Fall prevention practices in adult medical-surgical nursing units described by nurse managers
Journal, Book or Conference Title
Western journal of nursing research
The purpose of this article was to describe nursing practices (e.g., assessment, interventions) around fall prevention, as perceived by nurse managers in adult, medical-surgical nursing units. One hundred forty nurse managers from 51 hospitals from across the United States participated. Descriptive frequencies are used to describe nurse manager responses. The most commonly used fall risk assessment tool was the Morse Fall Risk Assessment Tool (40%). The most common fall prevention interventions included bed alarms (90%), rounds (70%), sitters (68%), and relocating the patient closer to the nurses' station (56%). Twenty-nine percent of nurse managers identified physical restraints as an intervention to prevent falls whereas only 10% mentioned ambulation. No nurse manager identified that RN hours per patient-day were adjusted to prevent falls or fall-related injuries. More work is needed to build systems that ensure evidence-based nursing interventions are consistently applied in acute care.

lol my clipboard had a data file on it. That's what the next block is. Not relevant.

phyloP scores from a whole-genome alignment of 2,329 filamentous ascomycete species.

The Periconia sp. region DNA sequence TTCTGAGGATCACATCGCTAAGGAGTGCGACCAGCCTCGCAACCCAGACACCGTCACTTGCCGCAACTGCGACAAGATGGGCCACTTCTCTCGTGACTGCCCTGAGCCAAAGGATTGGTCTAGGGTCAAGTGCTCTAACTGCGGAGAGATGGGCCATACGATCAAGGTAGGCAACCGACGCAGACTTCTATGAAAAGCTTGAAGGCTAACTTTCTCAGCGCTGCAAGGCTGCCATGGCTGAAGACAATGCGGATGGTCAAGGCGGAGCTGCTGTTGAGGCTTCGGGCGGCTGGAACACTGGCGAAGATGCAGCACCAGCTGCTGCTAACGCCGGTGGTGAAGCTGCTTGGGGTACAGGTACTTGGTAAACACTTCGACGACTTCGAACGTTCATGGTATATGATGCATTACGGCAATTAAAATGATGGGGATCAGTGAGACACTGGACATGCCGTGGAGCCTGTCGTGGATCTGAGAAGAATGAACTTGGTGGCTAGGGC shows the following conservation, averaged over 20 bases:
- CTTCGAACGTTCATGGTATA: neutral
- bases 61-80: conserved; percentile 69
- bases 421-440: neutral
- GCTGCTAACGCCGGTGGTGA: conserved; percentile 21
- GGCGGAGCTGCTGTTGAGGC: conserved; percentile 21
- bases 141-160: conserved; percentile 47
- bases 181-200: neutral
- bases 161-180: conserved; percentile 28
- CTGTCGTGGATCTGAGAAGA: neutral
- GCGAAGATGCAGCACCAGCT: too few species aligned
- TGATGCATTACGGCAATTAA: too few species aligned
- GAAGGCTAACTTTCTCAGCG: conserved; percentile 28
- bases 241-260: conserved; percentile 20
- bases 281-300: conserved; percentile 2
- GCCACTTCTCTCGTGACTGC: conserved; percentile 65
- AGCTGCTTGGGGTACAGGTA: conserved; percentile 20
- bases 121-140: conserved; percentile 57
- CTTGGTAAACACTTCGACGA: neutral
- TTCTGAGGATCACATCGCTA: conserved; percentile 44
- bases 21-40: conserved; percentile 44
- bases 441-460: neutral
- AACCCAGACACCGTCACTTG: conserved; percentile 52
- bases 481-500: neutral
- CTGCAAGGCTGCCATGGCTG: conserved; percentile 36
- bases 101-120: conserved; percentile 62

Accidental Falls/prevention & control, Hospital Units/organization & administration, Humans, Nursing, Supervisory, Risk Assessment, Security Measures, United States
NLM Title Abbreviation
West J Nurs Res
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